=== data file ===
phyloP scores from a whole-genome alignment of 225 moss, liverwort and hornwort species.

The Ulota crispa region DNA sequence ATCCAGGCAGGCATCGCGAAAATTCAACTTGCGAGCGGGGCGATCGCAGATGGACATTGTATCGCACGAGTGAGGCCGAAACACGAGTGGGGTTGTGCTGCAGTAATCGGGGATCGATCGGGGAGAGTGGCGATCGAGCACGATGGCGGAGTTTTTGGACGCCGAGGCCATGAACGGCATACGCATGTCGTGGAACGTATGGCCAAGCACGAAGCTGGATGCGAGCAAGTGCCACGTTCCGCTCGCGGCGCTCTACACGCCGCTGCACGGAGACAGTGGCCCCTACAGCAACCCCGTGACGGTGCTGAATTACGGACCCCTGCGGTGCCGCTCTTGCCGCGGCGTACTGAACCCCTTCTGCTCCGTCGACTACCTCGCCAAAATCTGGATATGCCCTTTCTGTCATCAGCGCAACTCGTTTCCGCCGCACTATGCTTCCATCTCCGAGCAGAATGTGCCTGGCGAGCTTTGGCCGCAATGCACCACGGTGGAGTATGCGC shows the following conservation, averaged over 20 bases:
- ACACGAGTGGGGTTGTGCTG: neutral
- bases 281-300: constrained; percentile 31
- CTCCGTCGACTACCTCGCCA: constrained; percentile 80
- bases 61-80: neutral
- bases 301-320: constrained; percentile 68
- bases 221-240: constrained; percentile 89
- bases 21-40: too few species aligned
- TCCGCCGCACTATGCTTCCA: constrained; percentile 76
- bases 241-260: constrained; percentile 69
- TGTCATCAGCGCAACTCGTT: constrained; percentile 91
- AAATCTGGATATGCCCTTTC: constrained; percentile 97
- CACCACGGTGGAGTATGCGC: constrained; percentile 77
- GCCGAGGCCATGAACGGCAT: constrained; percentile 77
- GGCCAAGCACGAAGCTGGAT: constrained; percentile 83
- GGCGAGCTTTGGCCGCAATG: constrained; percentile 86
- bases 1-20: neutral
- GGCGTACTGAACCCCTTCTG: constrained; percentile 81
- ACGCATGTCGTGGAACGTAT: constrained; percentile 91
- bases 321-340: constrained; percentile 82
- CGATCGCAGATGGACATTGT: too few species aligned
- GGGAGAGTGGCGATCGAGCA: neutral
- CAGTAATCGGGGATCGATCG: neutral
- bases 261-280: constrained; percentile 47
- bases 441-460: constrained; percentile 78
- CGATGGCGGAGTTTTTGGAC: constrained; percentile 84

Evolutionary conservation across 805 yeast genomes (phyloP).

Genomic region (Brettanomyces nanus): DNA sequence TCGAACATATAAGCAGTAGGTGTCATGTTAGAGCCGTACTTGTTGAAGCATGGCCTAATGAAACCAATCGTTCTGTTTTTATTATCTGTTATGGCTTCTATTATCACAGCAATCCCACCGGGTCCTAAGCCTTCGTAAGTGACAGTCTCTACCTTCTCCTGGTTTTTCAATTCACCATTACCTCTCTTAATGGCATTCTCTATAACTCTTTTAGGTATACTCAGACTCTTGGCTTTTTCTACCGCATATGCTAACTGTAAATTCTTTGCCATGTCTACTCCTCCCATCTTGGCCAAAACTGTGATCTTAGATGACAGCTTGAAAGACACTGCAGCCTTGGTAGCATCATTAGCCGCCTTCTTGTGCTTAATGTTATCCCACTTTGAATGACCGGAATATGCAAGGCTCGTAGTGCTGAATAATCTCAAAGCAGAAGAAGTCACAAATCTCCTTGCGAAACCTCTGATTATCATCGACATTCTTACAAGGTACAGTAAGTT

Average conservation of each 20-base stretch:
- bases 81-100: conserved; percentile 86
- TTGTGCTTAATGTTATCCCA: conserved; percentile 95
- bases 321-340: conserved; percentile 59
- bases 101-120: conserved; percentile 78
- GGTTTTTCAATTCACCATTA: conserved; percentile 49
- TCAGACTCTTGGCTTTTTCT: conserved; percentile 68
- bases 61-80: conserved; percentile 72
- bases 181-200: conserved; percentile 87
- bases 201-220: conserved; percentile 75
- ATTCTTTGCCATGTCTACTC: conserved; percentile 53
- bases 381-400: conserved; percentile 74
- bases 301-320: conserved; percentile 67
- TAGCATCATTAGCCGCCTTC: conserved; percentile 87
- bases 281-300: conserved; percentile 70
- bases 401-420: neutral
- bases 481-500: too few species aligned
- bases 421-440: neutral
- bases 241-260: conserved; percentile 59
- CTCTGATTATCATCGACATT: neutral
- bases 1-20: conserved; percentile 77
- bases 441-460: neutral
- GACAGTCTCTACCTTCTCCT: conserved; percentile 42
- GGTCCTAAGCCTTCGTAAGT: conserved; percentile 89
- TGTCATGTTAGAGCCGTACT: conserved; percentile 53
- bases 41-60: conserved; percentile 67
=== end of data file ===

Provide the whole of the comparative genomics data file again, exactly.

phyloP scores from a whole-genome alignment of 225 moss, liverwort and hornwort species.

The Ulota crispa region DNA sequence ATCCAGGCAGGCATCGCGAAAATTCAACTTGCGAGCGGGGCGATCGCAGATGGACATTGTATCGCACGAGTGAGGCCGAAACACGAGTGGGGTTGTGCTGCAGTAATCGGGGATCGATCGGGGAGAGTGGCGATCGAGCACGATGGCGGAGTTTTTGGACGCCGAGGCCATGAACGGCATACGCATGTCGTGGAACGTATGGCCAAGCACGAAGCTGGATGCGAGCAAGTGCCACGTTCCGCTCGCGGCGCTCTACACGCCGCTGCACGGAGACAGTGGCCCCTACAGCAACCCCGTGACGGTGCTGAATTACGGACCCCTGCGGTGCCGCTCTTGCCGCGGCGTACTGAACCCCTTCTGCTCCGTCGACTACCTCGCCAAAATCTGGATATGCCCTTTCTGTCATCAGCGCAACTCGTTTCCGCCGCACTATGCTTCCATCTCCGAGCAGAATGTGCCTGGCGAGCTTTGGCCGCAATGCACCACGGTGGAGTATGCGC shows the following conservation, averaged over 20 bases:
- ACACGAGTGGGGTTGTGCTG: neutral
- bases 281-300: constrained; percentile 31
- CTCCGTCGACTACCTCGCCA: constrained; percentile 80
- bases 61-80: neutral
- bases 301-320: constrained; percentile 68
- bases 221-240: constrained; percentile 89
- bases 21-40: too few species aligned
- TCCGCCGCACTATGCTTCCA: constrained; percentile 76
- bases 241-260: constrained; percentile 69
- TGTCATCAGCGCAACTCGTT: constrained; percentile 91
- AAATCTGGATATGCCCTTTC: constrained; percentile 97
- CACCACGGTGGAGTATGCGC: constrained; percentile 77
- GCCGAGGCCATGAACGGCAT: constrained; percentile 77
- GGCCAAGCACGAAGCTGGAT: constrained; percentile 83
- GGCGAGCTTTGGCCGCAATG: constrained; percentile 86
- bases 1-20: neutral
- GGCGTACTGAACCCCTTCTG: constrained; percentile 81
- ACGCATGTCGTGGAACGTAT: constrained; percentile 91
- bases 321-340: constrained; percentile 82
- CGATCGCAGATGGACATTGT: too few species aligned
- GGGAGAGTGGCGATCGAGCA: neutral
- CAGTAATCGGGGATCGATCG: neutral
- bases 261-280: constrained; percentile 47
- bases 441-460: constrained; percentile 78
- CGATGGCGGAGTTTTTGGAC: constrained; percentile 84

Evolutionary conservation across 805 yeast genomes (phyloP).

Genomic region (Brettanomyces nanus): DNA sequence TCGAACATATAAGCAGTAGGTGTCATGTTAGAGCCGTACTTGTTGAAGCATGGCCTAATGAAACCAATCGTTCTGTTTTTATTATCTGTTATGGCTTCTATTATCACAGCAATCCCACCGGGTCCTAAGCCTTCGTAAGTGACAGTCTCTACCTTCTCCTGGTTTTTCAATTCACCATTACCTCTCTTAATGGCATTCTCTATAACTCTTTTAGGTATACTCAGACTCTTGGCTTTTTCTACCGCATATGCTAACTGTAAATTCTTTGCCATGTCTACTCCTCCCATCTTGGCCAAAACTGTGATCTTAGATGACAGCTTGAAAGACACTGCAGCCTTGGTAGCATCATTAGCCGCCTTCTTGTGCTTAATGTTATCCCACTTTGAATGACCGGAATATGCAAGGCTCGTAGTGCTGAATAATCTCAAAGCAGAAGAAGTCACAAATCTCCTTGCGAAACCTCTGATTATCATCGACATTCTTACAAGGTACAGTAAGTT

Average conservation of each 20-base stretch:
- bases 81-100: conserved; percentile 86
- TTGTGCTTAATGTTATCCCA: conserved; percentile 95
- bases 321-340: conserved; percentile 59
- bases 101-120: conserved; percentile 78
- GGTTTTTCAATTCACCATTA: conserved; percentile 49
- TCAGACTCTTGGCTTTTTCT: conserved; percentile 68
- bases 61-80: conserved; percentile 72
- bases 181-200: conserved; percentile 87
- bases 201-220: conserved; percentile 75
- ATTCTTTGCCATGTCTACTC: conserved; percentile 53
- bases 381-400: conserved; percentile 74
- bases 301-320: conserved; percentile 67
- TAGCATCATTAGCCGCCTTC: conserved; percentile 87
- bases 281-300: conserved; percentile 70
- bases 401-420: neutral
- bases 481-500: too few species aligned
- bases 421-440: neutral
- bases 241-260: conserved; percentile 59
- CTCTGATTATCATCGACATT: neutral
- bases 1-20: conserved; percentile 77
- bases 441-460: neutral
- GACAGTCTCTACCTTCTCCT: conserved; percentile 42
- GGTCCTAAGCCTTCGTAAGT: conserved; percentile 89
- TGTCATGTTAGAGCCGTACT: conserved; percentile 53
- bases 41-60: conserved; percentile 67